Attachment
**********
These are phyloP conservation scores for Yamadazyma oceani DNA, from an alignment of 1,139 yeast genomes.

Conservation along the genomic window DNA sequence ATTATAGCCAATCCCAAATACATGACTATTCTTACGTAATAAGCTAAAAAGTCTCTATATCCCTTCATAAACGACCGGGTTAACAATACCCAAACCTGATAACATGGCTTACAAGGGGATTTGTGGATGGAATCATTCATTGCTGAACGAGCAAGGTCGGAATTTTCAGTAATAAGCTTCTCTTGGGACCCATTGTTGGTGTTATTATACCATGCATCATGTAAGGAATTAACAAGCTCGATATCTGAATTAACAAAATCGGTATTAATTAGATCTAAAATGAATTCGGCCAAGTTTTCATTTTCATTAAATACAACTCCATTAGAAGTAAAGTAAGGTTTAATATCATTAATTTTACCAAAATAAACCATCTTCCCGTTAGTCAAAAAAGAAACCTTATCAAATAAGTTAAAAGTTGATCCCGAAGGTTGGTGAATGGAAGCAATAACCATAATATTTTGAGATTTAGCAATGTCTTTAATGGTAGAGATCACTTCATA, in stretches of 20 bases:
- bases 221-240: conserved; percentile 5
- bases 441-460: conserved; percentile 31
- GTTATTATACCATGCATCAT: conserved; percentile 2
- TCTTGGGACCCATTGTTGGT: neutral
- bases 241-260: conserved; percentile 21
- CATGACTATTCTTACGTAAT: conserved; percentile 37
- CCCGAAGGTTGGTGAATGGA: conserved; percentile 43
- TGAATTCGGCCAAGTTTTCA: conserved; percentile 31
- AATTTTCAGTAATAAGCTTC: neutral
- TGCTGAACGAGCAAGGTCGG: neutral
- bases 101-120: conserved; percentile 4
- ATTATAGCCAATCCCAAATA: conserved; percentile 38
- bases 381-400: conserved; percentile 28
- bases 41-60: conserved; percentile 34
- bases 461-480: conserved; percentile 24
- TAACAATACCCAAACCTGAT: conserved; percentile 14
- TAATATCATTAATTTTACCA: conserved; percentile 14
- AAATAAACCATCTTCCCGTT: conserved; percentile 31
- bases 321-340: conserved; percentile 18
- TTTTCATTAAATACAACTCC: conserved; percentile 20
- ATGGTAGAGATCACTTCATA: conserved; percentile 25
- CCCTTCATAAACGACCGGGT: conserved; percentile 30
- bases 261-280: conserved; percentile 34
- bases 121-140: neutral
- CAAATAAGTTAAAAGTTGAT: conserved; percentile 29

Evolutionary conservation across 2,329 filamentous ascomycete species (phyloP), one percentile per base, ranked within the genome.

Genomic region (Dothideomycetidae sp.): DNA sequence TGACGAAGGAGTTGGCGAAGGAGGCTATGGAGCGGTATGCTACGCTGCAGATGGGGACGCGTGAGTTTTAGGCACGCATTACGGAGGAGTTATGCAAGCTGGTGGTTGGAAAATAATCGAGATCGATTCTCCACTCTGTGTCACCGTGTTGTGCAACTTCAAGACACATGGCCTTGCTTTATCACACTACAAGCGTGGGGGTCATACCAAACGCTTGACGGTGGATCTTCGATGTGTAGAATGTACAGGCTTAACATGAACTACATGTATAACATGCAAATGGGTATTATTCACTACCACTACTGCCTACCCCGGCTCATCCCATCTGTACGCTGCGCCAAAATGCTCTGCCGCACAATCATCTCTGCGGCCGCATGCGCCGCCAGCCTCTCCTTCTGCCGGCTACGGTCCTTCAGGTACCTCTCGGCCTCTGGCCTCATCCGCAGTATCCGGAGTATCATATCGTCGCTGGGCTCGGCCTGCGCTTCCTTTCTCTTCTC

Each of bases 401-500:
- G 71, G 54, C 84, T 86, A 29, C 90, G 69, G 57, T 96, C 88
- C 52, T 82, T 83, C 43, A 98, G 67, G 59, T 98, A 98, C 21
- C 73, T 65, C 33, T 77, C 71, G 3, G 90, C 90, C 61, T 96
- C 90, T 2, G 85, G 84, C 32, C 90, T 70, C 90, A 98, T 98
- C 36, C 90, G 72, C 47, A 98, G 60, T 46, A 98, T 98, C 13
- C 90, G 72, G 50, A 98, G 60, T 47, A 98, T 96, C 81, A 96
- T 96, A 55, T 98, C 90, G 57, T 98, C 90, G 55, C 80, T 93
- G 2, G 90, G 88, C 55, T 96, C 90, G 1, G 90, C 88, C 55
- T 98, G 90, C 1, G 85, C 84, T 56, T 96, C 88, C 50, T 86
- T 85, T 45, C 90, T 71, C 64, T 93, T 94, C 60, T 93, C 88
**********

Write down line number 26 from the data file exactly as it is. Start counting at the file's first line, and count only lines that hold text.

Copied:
- bases 121-140: neutral